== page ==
The following places in Ecuador are currently declared as UNESCO World Heritage Sites/Centres:



Registered in 1978, extended in 2001.

Located in the Pacific, about a thousand kilometres from the South American continent, these 19 volcanic islands and surrounding marine reserve are a museum and a living laboratory of evolution, unique in the world. The Galapagos are located at the confluence of three ocean currents and concentrate a wide variety of marine species. Its seismic and volcanic activity illustrates the process of its geological formation. These processes, together with the extreme isolation of the archipelago, has led to the development of unique wildlife species such as the land iguana, the giant tortoise and many species of finches, whose study inspired Darwin's Theory of Evolution by Natural Selection, after a trip to the islands in 1835 (UNESCO / BPI).


Cultural heritage registered in 1978.

Founded in the 16th century on the ruins of an ancient Inca city perched 2850 meters above sea level, the capital of Ecuador has the best-preserved and least altered historic centre in Latin America, despite the earthquake that struck in 1917. Sumptuously decorated on the inside, the monasteries of San Francisco and Santo Domingo, as well as the church and school of the Compañía de Jesús (Society of Jesus), are perfect examples of the art of the Baroque school of Quito, in which Spanish, Italian, Moorish, Flemish and indigenous aesthetic influences merge (UNESCO / BPI).


Natural heritage registered in 1983.

This park of outstanding natural beauty has two active volcanoes and a full range of ecosystems, from tropical rainforests to glaciers. Its landscapes offer striking contrasts between snow-capped peaks and flatland forests.  Moreover, its isolation facilitates the protection of the endangered species that populate it, such as the mountain tapir and the Andean condor (UNESCO / BPI).


Cultural heritage registered in 1999.

Santa Ana de los Ríos de Cuenca is nestled in a valley of the southern Andes of Ecuador. This colonial city, which is currently the third largest in the country, was founded in 1557, in accordance with the strict planning regulations promulgated thirty years earlier by Emperor Charles V. The urban layout of the city is still adjusting to the orthogonal plan established 400 years ago. Cuenca is now a regional agricultural and administrative centre, where the local population has mixed with successive generations of migrants. Most of the buildings date from the 18th century, but modernized urban architecture came with the economic prosperity that benefited the city in the 19th century when it became a major export hub for quinine, straw hats and other products (UNESCO / BPI).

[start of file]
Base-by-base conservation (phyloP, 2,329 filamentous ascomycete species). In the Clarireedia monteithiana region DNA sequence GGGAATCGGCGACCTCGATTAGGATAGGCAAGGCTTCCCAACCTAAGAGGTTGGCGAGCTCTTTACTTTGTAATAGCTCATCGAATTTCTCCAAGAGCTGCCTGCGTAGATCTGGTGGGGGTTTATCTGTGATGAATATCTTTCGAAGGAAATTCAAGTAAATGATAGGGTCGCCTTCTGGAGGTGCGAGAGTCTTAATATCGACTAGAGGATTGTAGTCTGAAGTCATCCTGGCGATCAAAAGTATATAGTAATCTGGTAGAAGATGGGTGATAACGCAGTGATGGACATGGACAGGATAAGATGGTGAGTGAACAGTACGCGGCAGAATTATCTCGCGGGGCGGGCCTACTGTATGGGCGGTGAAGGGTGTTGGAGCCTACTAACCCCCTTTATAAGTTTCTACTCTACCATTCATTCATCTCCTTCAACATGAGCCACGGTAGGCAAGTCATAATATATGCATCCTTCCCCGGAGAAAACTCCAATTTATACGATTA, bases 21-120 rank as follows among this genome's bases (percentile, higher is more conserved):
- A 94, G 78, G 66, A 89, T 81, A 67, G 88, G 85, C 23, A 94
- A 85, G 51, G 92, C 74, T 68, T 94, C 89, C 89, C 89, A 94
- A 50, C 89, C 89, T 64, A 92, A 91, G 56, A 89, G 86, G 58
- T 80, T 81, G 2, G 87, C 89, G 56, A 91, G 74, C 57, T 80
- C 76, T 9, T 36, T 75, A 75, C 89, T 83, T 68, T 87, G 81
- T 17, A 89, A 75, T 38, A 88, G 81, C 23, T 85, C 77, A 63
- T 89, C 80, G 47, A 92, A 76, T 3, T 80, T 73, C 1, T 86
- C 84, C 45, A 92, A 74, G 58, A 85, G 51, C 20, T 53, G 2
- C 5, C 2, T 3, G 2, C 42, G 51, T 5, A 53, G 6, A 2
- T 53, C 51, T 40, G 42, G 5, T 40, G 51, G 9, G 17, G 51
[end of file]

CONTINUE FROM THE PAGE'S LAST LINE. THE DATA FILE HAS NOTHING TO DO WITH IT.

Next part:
Presently, Ecuador has two elements registered on the list of Intangible

Oral heritage and cultural manifestations of the Zápara Peoples Intangible heritage registered in 2008 (originally proclaimed in 2001).

This information is shared with Peru

The Zápara live in a region of the Amazon rainforest located between Peru and Ecuador. Based in one of the world's richest biodiversity regions, they are the last representatives of an ethno-linguistic group that included many other populations, before the Spanish conquest. In the heart of the Amazon, they have developed an oral culture particularly rich in knowledge of the natural environment, as demonstrated by the abundance of their vocabulary for the flora and fauna, as well as their knowledge of medicinal plants in the forest. This cultural heritage is expressed through myths, rituals, artistic practices and language. This repository of knowledge and oral tradition constitutes the memory of the entire region.

Four centuries of history, marked by the Spanish conquest, slavery, epidemics, forced conversions, wars and deforestation have decimated these peoples.  However, despite many threats, they have managed to preserve their ancestral knowledge. Through intermarriage with other Indigenous Peoples (Quechua and mestizo), they have survived. This dispersion, however, has also implied a loss of part of their identity.

The current situation of the Zápara is critical and does not exclude the risk of extinction. In 2001, the total number of Zápara was no more than 300 (200 in Peru and 100 in Ecuador), of which only five, now over 70 years of age, still speak the Zápara language (UNESCO / BPI).

Traditional Weaving of the Ecuadorian Panama Hat

Intangible heritage registered in 2012.

The Panama hat is woven with the fibres of a palm tree that grows particularly on the Ecuadorian coast.  Coastal farmers cultivate toquillales and collect the stems in order to then separate the green bark fibre, boiling the latter to remove the chlorophyll and then drying it with charcoal and bleaching it with sulphur.  The weavers use these raw materials to prepare the pattern, the cup and the brim of the hat.  The fabric of a hat can last anywhere from one day to eight months, depending on quality and finesse. In the coastal community of Pile, weavers make superfine hats requiring specific climatic conditions and an exact number of points in each row of the weave. The preparation is finalized with a series of washing, bleaching, baking, ironing and pressing. The weavers are mostly peasant families and weaving techniques are transmitted to children at home, by observation and imitation, from a very early age. The techniques and skills encompass a complex and dynamic social fabric comprising, inter alia, the traditional techniques of cultivation and production, various forms of social organization and use of the hat as part of the everyday and festive attire. For communities that perpetuate this tradition of craftsmanship, it represents a hallmark of their identity and component of cultural heritage (UNESCO / BPI).

Text: www.unesco.org

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